North-west England sees one in six dog bite admissions
Posted: September 4, 2013
Posted in: Animal Attacks Head and Brain Injuries Neck Injuries
A recent health report has found that one sixth of dog bite admissions in England occurred in the north west of the country. After parents, whose children had been killed by dogs, took a petition to Downing Street earlier in the year, extensive research has been carried out looking into the trends and figures regarding attacks throughout England. Primary care trust data from The Health and Social Care Information Centre (HSCIC) revealed that the highest level per 100,000 people was in the north west of the country, standing at 21.6. Yorkshire and Humber saw 17.5 admissions per 100,000 people.
The data revealed statistics from all over the county (representative of the last year):
- Liverpool saw 123 dog bite admissions
- Manchester saw 82 dog bite admissions
- The south east coast had the lowest number of admissions, standing at 5.1 per 100,000 people
- The highest number of admissions for an individual primary care trust was Oxfordshire, standing at 158 admissions
A 4,500-signature petition was personally handed to Downing Street by relatives of those killed by dogs earlier in the year. 14-year-old Jade Anderson was mauled to death by four dogs at a friend’s home earlier in the year in Wigan, and four-year-old John Paull Massey also died as a result of a dog-attack in Liverpool four years ago.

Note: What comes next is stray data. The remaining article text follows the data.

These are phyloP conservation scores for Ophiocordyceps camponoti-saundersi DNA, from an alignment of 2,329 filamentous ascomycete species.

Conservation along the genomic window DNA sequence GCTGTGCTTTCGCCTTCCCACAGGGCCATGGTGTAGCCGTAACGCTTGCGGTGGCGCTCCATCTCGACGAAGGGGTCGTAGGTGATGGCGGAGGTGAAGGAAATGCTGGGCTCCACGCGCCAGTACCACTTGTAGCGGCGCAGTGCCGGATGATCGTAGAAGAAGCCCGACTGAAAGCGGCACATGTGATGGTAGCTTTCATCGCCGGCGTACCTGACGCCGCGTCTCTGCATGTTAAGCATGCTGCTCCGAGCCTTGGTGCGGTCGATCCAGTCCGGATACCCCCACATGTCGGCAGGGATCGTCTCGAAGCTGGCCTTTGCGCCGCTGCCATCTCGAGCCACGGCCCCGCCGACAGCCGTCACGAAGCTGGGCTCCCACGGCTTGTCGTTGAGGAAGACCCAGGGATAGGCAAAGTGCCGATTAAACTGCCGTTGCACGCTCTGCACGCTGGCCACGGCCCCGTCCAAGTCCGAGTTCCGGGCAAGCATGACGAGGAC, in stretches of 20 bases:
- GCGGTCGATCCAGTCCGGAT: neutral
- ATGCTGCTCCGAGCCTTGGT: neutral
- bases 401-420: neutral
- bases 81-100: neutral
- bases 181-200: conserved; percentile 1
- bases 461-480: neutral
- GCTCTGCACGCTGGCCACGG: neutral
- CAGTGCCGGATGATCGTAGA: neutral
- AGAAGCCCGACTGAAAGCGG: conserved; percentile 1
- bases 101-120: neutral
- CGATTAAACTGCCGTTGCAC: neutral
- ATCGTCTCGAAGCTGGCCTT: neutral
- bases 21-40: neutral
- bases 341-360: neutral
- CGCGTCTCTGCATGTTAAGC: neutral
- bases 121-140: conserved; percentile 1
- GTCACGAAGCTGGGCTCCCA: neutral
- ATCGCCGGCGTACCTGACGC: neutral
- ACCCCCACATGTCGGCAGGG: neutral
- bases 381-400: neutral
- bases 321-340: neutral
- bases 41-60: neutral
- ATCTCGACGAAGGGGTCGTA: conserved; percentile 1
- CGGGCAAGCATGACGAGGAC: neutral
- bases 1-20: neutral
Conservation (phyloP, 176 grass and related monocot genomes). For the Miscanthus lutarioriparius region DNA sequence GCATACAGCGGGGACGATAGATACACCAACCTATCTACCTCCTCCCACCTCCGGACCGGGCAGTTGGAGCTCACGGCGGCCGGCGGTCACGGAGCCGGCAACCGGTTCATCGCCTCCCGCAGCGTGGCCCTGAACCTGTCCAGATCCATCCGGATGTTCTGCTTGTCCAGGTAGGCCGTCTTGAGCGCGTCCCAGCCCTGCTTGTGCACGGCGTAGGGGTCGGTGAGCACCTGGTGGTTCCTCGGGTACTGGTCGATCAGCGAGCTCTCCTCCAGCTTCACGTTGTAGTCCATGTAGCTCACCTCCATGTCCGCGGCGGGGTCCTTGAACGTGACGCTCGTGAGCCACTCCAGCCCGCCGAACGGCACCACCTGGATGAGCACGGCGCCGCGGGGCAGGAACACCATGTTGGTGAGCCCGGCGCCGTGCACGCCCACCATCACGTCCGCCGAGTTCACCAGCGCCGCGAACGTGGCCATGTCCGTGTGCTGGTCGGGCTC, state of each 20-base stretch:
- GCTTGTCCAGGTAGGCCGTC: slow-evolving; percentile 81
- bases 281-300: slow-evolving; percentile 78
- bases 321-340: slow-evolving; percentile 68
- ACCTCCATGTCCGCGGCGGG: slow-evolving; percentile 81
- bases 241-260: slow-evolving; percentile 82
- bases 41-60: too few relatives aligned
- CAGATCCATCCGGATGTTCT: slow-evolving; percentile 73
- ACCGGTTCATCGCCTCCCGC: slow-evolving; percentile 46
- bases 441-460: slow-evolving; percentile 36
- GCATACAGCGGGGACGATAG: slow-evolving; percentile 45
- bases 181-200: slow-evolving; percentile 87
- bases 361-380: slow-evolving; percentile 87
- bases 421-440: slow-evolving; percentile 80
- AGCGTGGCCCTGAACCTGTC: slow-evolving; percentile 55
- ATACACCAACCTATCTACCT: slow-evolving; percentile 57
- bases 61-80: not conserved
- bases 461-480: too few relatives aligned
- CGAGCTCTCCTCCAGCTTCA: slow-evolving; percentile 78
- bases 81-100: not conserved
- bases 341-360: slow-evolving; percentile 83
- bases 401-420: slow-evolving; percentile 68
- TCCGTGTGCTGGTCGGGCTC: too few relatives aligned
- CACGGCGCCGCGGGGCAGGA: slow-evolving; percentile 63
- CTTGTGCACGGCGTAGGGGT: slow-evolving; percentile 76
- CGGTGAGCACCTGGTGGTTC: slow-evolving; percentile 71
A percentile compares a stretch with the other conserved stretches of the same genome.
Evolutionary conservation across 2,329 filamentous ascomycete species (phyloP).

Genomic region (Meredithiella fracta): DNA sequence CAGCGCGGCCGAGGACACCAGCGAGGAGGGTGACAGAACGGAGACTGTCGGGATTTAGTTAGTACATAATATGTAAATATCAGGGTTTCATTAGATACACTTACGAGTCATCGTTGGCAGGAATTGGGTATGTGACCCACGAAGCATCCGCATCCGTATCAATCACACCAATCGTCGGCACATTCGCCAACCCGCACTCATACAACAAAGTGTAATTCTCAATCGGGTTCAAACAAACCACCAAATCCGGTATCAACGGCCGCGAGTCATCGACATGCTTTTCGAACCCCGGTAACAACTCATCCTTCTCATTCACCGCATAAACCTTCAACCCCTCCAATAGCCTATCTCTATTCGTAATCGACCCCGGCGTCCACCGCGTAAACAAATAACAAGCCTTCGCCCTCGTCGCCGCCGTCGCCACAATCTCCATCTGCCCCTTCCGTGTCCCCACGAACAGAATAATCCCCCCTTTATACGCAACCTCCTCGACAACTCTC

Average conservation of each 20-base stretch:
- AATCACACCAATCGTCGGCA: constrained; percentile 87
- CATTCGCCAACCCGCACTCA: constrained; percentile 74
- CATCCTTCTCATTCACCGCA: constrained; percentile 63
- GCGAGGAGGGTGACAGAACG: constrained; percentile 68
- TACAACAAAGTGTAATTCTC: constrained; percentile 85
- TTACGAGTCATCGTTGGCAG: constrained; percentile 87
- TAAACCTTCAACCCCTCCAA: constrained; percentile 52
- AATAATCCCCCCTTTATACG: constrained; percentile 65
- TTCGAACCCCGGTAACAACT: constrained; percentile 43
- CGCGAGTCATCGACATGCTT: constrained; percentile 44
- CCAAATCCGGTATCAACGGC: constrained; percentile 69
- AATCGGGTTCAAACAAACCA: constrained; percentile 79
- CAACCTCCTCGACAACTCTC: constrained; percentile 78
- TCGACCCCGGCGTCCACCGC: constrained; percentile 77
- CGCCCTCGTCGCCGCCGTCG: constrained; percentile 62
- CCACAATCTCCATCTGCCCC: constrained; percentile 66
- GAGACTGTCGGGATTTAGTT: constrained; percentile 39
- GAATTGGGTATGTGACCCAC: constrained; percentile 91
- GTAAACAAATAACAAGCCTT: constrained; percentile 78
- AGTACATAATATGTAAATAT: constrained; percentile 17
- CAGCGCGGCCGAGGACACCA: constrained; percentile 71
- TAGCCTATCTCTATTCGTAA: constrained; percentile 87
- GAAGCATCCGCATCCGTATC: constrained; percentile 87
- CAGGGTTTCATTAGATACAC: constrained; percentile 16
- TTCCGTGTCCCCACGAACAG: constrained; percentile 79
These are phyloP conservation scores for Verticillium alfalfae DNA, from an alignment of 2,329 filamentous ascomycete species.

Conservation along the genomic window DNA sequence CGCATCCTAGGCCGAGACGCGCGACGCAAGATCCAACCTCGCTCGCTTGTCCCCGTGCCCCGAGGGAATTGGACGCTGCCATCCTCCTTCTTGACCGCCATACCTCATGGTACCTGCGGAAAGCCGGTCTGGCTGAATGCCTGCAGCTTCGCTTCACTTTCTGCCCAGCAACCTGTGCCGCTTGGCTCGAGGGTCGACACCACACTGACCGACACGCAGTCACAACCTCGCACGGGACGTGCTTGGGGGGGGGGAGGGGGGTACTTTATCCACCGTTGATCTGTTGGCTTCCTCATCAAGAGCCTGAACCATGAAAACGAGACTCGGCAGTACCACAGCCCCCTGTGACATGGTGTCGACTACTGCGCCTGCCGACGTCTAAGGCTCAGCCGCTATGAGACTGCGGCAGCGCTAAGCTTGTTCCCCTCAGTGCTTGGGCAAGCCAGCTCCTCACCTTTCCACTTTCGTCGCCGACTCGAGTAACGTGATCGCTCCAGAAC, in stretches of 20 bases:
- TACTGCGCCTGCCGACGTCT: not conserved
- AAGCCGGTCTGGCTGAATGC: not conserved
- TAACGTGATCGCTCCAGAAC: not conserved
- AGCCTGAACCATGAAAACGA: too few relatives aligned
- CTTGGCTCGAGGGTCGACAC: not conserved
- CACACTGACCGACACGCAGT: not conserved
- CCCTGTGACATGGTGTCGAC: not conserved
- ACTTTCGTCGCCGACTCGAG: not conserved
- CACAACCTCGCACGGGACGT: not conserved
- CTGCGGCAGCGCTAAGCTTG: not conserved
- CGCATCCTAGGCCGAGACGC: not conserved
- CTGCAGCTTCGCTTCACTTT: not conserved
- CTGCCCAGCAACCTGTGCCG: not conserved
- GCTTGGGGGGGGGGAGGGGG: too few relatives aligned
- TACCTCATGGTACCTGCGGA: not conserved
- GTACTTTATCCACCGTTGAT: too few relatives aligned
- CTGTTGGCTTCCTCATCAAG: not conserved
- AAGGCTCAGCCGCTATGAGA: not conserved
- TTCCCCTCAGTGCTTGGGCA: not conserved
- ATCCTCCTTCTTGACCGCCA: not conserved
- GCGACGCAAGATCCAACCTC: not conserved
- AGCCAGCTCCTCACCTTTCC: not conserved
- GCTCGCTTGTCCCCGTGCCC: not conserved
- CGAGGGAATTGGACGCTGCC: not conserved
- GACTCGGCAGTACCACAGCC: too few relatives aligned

The petition was produced to urge the Prime Minister to take action and prevent further dog attacks through education and preventative measures. Liverpool Wavertree MP Luciana Berger believes that the likes of Dog Control Notices would help prevent such tragedies from happening in the first place.
Plastic surgeon Christian Duncan, from Alder Hey Children’s Hospital in Liverpool, said: “About 50% of injuries involve the head or neck or hands and can be absolutely devastating.”
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